On the group of riders as a whole:
“One of the biggest things is that people have to understand that just because they won a class three weeks ago with a judge, it’s not the same. We are both sticklers on position and style and for us that really became an issue. We saw some “really good riders” that maybe lost their position that created some faults, that created some mistakes, that created some poor jumping, but as a whole, with the number dropping down to 52, we saw some really good riders. To see a young rider like Taylor [Griffiths], who was maybe middle of the road in the flat phase, she came in and she really impressed us in the gymnastics phase, she impressed us even more [in the jumping phase], and she fought and she dug and she got right into that final.”
“There were also kids who had smooth rounds, whose leg was rolling around, sliding back to the haunches. Yes, they found twelve distances and it was a smooth round but they were all over the horse. That’s as much a fault as being a little too deep or being a little too long.”
On the importance of the Talent Search Finals:
“This is such a great class and the things that they come out of this event gaining is immeasurable. I believe this is such a great progression in any of these young riders’ lives. As not just an equitation division, it’s a stepping stone and we all come here and want them to do well and do their best, but at the end of the day that’s not why, personally, I teach it. It’s to try to facilitate these riders to be the best that they can be and my goal, personally, is always the jumper ring, so I’m always heading that direction with them and thinking about that.”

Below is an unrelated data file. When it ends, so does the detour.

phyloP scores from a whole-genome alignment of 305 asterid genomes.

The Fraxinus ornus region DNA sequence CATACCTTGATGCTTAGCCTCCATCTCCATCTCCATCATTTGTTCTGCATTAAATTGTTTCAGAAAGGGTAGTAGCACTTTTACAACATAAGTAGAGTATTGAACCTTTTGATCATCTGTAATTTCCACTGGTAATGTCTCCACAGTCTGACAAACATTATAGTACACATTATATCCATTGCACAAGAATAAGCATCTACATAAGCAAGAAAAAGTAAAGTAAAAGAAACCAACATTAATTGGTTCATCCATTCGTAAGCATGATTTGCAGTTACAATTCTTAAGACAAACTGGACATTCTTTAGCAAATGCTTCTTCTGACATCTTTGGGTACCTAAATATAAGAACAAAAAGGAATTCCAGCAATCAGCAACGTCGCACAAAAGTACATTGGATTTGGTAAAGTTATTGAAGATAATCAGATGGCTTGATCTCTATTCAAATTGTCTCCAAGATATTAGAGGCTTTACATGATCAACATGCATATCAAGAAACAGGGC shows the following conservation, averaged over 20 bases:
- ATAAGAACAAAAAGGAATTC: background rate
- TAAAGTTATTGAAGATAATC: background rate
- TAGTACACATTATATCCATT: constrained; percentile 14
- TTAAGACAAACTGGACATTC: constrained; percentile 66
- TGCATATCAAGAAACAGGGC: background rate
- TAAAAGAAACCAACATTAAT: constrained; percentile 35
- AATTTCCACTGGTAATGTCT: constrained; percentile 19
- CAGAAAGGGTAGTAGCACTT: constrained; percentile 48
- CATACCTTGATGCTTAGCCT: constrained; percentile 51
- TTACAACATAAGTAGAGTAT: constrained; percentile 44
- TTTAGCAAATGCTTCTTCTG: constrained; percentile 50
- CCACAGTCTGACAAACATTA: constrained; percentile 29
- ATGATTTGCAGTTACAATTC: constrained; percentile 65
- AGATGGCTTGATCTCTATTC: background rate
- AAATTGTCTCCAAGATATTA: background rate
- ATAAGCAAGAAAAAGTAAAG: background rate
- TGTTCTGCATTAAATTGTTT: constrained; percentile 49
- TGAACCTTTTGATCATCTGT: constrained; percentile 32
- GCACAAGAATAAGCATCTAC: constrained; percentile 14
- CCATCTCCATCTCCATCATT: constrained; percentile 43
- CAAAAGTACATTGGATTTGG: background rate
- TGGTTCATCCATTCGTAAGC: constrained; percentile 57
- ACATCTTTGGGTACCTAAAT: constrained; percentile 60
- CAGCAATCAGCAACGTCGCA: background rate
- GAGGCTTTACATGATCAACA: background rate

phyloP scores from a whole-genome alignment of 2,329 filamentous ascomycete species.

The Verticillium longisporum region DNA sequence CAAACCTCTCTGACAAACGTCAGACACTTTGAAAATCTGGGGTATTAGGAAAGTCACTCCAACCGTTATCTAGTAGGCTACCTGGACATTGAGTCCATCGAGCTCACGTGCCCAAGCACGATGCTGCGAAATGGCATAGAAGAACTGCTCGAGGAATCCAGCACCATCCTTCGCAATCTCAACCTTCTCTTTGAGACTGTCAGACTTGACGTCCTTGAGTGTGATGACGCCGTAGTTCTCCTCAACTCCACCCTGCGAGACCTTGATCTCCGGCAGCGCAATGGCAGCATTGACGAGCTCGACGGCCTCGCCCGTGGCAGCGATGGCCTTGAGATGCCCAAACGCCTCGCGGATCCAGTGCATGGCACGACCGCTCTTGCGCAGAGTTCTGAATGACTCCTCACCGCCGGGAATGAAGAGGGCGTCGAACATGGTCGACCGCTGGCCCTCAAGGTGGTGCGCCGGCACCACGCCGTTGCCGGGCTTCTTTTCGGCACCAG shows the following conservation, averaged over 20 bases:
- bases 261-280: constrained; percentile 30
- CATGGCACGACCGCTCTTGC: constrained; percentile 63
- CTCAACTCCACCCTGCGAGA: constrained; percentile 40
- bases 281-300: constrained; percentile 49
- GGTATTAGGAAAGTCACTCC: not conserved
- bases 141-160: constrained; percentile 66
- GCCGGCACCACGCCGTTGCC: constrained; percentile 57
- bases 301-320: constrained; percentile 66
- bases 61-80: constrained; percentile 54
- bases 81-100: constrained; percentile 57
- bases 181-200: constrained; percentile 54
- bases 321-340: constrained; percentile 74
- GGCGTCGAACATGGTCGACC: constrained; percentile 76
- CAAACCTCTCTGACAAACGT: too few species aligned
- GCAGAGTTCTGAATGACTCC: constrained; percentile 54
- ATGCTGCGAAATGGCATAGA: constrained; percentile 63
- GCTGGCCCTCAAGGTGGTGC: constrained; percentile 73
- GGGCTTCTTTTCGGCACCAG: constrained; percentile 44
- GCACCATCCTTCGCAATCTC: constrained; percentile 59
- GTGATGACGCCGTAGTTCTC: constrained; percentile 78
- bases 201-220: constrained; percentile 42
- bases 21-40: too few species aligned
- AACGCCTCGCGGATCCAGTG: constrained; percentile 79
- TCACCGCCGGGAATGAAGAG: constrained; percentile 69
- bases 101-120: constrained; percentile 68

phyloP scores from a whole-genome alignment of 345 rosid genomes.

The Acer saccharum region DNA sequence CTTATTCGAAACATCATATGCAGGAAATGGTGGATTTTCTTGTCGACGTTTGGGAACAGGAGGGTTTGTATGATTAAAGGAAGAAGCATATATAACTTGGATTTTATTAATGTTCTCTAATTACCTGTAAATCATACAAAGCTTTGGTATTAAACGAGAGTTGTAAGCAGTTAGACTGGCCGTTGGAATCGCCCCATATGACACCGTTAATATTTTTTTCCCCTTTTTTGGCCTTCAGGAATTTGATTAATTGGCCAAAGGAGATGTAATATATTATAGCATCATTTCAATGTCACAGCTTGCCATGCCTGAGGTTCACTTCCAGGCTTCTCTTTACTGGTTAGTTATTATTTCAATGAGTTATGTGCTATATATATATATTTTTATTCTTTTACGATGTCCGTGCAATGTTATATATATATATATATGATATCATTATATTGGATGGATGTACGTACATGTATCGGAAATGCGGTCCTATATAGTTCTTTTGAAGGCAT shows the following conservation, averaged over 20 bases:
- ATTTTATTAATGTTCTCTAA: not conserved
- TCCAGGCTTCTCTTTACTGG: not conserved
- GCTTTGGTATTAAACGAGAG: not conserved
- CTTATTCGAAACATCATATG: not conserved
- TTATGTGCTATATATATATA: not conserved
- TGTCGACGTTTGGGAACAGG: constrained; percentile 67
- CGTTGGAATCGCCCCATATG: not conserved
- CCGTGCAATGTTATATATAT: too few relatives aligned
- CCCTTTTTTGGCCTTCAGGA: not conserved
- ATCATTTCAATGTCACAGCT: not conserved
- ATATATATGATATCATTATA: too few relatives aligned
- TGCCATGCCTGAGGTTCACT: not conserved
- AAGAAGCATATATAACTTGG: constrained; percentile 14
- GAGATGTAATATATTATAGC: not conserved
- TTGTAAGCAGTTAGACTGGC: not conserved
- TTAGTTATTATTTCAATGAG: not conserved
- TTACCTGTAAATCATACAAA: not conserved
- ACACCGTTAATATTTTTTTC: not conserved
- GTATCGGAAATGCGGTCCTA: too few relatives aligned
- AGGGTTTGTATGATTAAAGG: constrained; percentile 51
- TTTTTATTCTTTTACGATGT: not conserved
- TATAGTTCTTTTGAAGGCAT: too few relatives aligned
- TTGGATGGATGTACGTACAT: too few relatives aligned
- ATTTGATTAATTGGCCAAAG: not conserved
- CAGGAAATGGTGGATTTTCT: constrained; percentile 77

“I think that as people come through this place – the era of Gladstone as being the team headquarters, I came after it, but I still get chills in this place – so people need to come here and appreciate the time they spend here and what’s happened in these rooms, what this place was about because whether it be their own programs eventually or whether it be the programs that they are lucky enough to be a part of, that all came from this concept. There’s a lot more to this place than just the sand ring out back and the equitation final, this place should give you a little bit of a feeling of awe when you walk in it because the ghosts are still here, so to speak. I think it’s important and that’s why it’s important to continue to really promote this final and try to give the winners and the people who don’t have as successful a weekend that experience.
I know that the people here who truly believe in this final and know how important it is and what a great test it is are going to continue to move in that direction and make it to be the best, most challenging final we have. If you look at the list of riders who have come out of here, either winning or in the final four, it’s a pretty “who’s who” list, and I think that’s very special.”
“It’s a great event. A lot of these kids are working students or borrowing horses, and it’s a little challenging for the trainers to come up with the right horse at the right time, but we manage to do it. This class changed my life. It’s what keeps me coming back, and it was great to be judged by two top horsemen that are out there doing this week in and week out at the highest level. Win, lose or draw you know it’s going to be a good event.”